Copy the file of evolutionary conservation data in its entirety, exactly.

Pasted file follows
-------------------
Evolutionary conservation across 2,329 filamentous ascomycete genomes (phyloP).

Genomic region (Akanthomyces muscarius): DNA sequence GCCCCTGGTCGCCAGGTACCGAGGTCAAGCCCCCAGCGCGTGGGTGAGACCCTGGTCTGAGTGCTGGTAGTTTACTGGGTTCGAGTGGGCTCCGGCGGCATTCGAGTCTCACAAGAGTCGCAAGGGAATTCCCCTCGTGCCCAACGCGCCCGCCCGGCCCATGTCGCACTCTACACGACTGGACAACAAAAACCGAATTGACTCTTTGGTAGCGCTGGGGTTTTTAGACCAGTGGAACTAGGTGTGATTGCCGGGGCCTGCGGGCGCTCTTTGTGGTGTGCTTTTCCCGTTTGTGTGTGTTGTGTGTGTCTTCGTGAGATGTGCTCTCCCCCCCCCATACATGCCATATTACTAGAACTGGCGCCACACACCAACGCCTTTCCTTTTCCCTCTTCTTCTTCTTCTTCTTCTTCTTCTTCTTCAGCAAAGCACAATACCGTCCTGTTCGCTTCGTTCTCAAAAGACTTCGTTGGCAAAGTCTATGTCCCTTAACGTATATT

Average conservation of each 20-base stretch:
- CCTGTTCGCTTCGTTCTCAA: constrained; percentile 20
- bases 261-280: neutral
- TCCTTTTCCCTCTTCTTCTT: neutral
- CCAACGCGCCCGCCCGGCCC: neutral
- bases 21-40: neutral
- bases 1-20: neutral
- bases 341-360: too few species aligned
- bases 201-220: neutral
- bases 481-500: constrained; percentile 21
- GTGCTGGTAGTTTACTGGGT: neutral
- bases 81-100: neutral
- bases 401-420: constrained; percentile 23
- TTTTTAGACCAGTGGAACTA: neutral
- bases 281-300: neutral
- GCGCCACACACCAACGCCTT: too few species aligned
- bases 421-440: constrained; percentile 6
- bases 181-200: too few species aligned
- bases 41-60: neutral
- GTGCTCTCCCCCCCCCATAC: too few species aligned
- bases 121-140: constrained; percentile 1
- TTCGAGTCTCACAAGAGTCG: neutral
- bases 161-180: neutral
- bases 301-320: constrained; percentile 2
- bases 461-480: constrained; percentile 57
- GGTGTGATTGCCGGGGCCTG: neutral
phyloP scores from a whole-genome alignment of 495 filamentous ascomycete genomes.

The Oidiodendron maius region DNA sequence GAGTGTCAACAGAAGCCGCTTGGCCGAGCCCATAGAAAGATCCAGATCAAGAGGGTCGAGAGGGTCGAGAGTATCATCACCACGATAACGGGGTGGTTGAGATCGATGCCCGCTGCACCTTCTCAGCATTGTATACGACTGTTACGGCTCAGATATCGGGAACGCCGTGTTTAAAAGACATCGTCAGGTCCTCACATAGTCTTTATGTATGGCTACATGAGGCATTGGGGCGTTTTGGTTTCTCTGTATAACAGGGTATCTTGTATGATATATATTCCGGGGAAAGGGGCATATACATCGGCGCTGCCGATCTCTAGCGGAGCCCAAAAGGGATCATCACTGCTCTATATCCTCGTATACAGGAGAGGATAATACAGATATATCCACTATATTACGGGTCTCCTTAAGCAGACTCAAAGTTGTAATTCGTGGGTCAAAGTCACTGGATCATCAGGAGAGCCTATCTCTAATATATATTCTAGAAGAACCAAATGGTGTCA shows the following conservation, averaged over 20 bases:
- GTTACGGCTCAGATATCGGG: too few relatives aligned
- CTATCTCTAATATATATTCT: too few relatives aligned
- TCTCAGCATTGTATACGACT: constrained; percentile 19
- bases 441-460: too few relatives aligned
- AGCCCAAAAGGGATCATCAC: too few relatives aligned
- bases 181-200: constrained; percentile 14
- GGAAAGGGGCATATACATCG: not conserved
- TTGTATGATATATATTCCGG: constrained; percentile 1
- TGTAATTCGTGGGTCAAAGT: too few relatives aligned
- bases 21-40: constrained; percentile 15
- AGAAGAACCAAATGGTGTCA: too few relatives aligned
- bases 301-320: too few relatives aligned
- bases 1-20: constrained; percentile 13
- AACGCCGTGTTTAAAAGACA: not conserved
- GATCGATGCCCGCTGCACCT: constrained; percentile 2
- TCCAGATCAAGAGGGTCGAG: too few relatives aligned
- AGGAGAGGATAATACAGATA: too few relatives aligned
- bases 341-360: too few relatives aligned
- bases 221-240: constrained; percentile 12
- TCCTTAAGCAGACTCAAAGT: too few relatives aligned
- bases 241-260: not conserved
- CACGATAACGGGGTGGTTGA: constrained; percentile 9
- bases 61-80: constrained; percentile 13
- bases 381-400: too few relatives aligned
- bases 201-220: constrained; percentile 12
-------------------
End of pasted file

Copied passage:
Evolutionary conservation across 2,329 filamentous ascomycete genomes (phyloP).

Genomic region (Akanthomyces muscarius): DNA sequence GCCCCTGGTCGCCAGGTACCGAGGTCAAGCCCCCAGCGCGTGGGTGAGACCCTGGTCTGAGTGCTGGTAGTTTACTGGGTTCGAGTGGGCTCCGGCGGCATTCGAGTCTCACAAGAGTCGCAAGGGAATTCCCCTCGTGCCCAACGCGCCCGCCCGGCCCATGTCGCACTCTACACGACTGGACAACAAAAACCGAATTGACTCTTTGGTAGCGCTGGGGTTTTTAGACCAGTGGAACTAGGTGTGATTGCCGGGGCCTGCGGGCGCTCTTTGTGGTGTGCTTTTCCCGTTTGTGTGTGTTGTGTGTGTCTTCGTGAGATGTGCTCTCCCCCCCCCATACATGCCATATTACTAGAACTGGCGCCACACACCAACGCCTTTCCTTTTCCCTCTTCTTCTTCTTCTTCTTCTTCTTCTTCTTCAGCAAAGCACAATACCGTCCTGTTCGCTTCGTTCTCAAAAGACTTCGTTGGCAAAGTCTATGTCCCTTAACGTATATT

Average conservation of each 20-base stretch:
- CCTGTTCGCTTCGTTCTCAA: constrained; percentile 20
- bases 261-280: neutral
- TCCTTTTCCCTCTTCTTCTT: neutral
- CCAACGCGCCCGCCCGGCCC: neutral
- bases 21-40: neutral
- bases 1-20: neutral
- bases 341-360: too few species aligned
- bases 201-220: neutral
- bases 481-500: constrained; percentile 21
- GTGCTGGTAGTTTACTGGGT: neutral
- bases 81-100: neutral
- bases 401-420: constrained; percentile 23
- TTTTTAGACCAGTGGAACTA: neutral
- bases 281-300: neutral
- GCGCCACACACCAACGCCTT: too few species aligned
- bases 421-440: constrained; percentile 6
- bases 181-200: too few species aligned
- bases 41-60: neutral
- GTGCTCTCCCCCCCCCATAC: too few species aligned
- bases 121-140: constrained; percentile 1
- TTCGAGTCTCACAAGAGTCG: neutral
- bases 161-180: neutral
- bases 301-320: constrained; percentile 2
- bases 461-480: constrained; percentile 57
- GGTGTGATTGCCGGGGCCTG: neutral
phyloP scores from a whole-genome alignment of 495 filamentous ascomycete genomes.

The Oidiodendron maius region DNA sequence GAGTGTCAACAGAAGCCGCTTGGCCGAGCCCATAGAAAGATCCAGATCAAGAGGGTCGAGAGGGTCGAGAGTATCATCACCACGATAACGGGGTGGTTGAGATCGATGCCCGCTGCACCTTCTCAGCATTGTATACGACTGTTACGGCTCAGATATCGGGAACGCCGTGTTTAAAAGACATCGTCAGGTCCTCACATAGTCTTTATGTATGGCTACATGAGGCATTGGGGCGTTTTGGTTTCTCTGTATAACAGGGTATCTTGTATGATATATATTCCGGGGAAAGGGGCATATACATCGGCGCTGCCGATCTCTAGCGGAGCCCAAAAGGGATCATCACTGCTCTATATCCTCGTATACAGGAGAGGATAATACAGATATATCCACTATATTACGGGTCTCCTTAAGCAGACTCAAAGTTGTAATTCGTGGGTCAAAGTCACTGGATCATCAGGAGAGCCTATCTCTAATATATATTCTAGAAGAACCAAATGGTGTCA shows the following conservation, averaged over 20 bases:
- GTTACGGCTCAGATATCGGG: too few relatives aligned
- CTATCTCTAATATATATTCT: too few relatives aligned
- TCTCAGCATTGTATACGACT: constrained; percentile 19
- bases 441-460: too few relatives aligned
- AGCCCAAAAGGGATCATCAC: too few relatives aligned
- bases 181-200: constrained; percentile 14
- GGAAAGGGGCATATACATCG: not conserved
- TTGTATGATATATATTCCGG: constrained; percentile 1
- TGTAATTCGTGGGTCAAAGT: too few relatives aligned
- bases 21-40: constrained; percentile 15
- AGAAGAACCAAATGGTGTCA: too few relatives aligned
- bases 301-320: too few relatives aligned
- bases 1-20: constrained; percentile 13
- AACGCCGTGTTTAAAAGACA: not conserved
- GATCGATGCCCGCTGCACCT: constrained; percentile 2
- TCCAGATCAAGAGGGTCGAG: too few relatives aligned
- AGGAGAGGATAATACAGATA: too few relatives aligned
- bases 341-360: too few relatives aligned
- bases 221-240: constrained; percentile 12
- TCCTTAAGCAGACTCAAAGT: too few relatives aligned
- bases 241-260: not conserved
- CACGATAACGGGGTGGTTGA: constrained; percentile 9
- bases 61-80: constrained; percentile 13
- bases 381-400: too few relatives aligned
- bases 201-220: constrained; percentile 12